Reprogramming T lymphocytes for melanoma adoptive immunotherapy by T-cell receptor gene transfer with lentiviral vectors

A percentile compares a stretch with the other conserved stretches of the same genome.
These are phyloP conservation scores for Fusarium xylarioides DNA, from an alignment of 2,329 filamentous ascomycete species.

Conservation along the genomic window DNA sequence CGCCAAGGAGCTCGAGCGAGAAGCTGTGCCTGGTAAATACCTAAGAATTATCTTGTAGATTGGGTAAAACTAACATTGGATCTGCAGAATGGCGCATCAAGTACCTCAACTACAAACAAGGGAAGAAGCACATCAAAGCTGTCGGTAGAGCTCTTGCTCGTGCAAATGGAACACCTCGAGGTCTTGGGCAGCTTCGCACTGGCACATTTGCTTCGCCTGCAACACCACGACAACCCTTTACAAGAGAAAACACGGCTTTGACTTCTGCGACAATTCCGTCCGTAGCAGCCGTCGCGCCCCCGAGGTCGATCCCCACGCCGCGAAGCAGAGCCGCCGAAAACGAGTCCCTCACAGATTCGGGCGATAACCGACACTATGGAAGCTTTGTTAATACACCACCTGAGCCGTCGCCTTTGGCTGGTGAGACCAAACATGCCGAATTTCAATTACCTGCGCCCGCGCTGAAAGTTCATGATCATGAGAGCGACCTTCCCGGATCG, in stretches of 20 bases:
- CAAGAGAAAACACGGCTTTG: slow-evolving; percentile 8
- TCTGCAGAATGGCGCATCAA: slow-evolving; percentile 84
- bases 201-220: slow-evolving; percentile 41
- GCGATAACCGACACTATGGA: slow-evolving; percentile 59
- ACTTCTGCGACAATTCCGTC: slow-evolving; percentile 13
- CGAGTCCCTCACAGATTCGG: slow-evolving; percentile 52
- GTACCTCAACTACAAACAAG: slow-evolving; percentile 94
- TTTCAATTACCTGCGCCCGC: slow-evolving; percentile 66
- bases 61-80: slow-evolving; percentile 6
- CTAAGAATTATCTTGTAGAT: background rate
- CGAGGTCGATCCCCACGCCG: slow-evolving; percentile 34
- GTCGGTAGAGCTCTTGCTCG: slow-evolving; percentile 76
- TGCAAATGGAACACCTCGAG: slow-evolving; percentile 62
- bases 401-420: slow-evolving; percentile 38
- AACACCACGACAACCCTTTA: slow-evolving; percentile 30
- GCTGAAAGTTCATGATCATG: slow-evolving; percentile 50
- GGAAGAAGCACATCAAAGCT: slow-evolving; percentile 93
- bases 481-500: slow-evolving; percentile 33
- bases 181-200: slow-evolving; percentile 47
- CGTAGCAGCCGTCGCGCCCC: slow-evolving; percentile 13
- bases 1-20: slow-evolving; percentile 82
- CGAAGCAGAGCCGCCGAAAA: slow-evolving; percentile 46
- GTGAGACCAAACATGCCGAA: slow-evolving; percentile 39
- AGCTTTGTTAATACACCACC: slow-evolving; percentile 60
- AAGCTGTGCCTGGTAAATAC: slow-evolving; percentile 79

T-cell receptor (TCR) gene transfer for cancer immunotherapy is limited by the availability of large numbers of tumorspecific T cells. TCR α and β chains were isolated from a highly lytic HLA-A2-restricted cytotoxic T lymphocyte (CTL) clone recognizing the melanoma-associated Melan-A/MART-1 antigen and inserted into a lentiviral vector carrying a bidirectional promoter capable of robust and coordinated expression of the two transgenes. Lentiviral vector-based gene delivery systems have shown increased transfer efficiency and transgene expression compared with the widely used γ-retroviral vectors. This vector performed more efficiently than a γ-retrovirus-based vector containing the same expression cassette, resulting in a T-cell population with 60% to 80% of transgenic TCR expression with mainly CD8+intermediate effector phenotype. Transgenic T cells specifically produced cytokine in response to and killed antigen-expressing melanoma cells, retained an overlapping functional avidity in comparison with the TCR donor CTL clone, and exerted significant therapeutic effects in vivo upon adoptive transfer in melanoma-bearing severe combined immunodeficient mice. Optical imaging showed their accumulation in the tumor site. Overall, our results indicate that lentiviral vectors represent a valid tool for stable and high-intensity expression of transgenic TCR and support clinical exploitation of this approach for therapeutic application.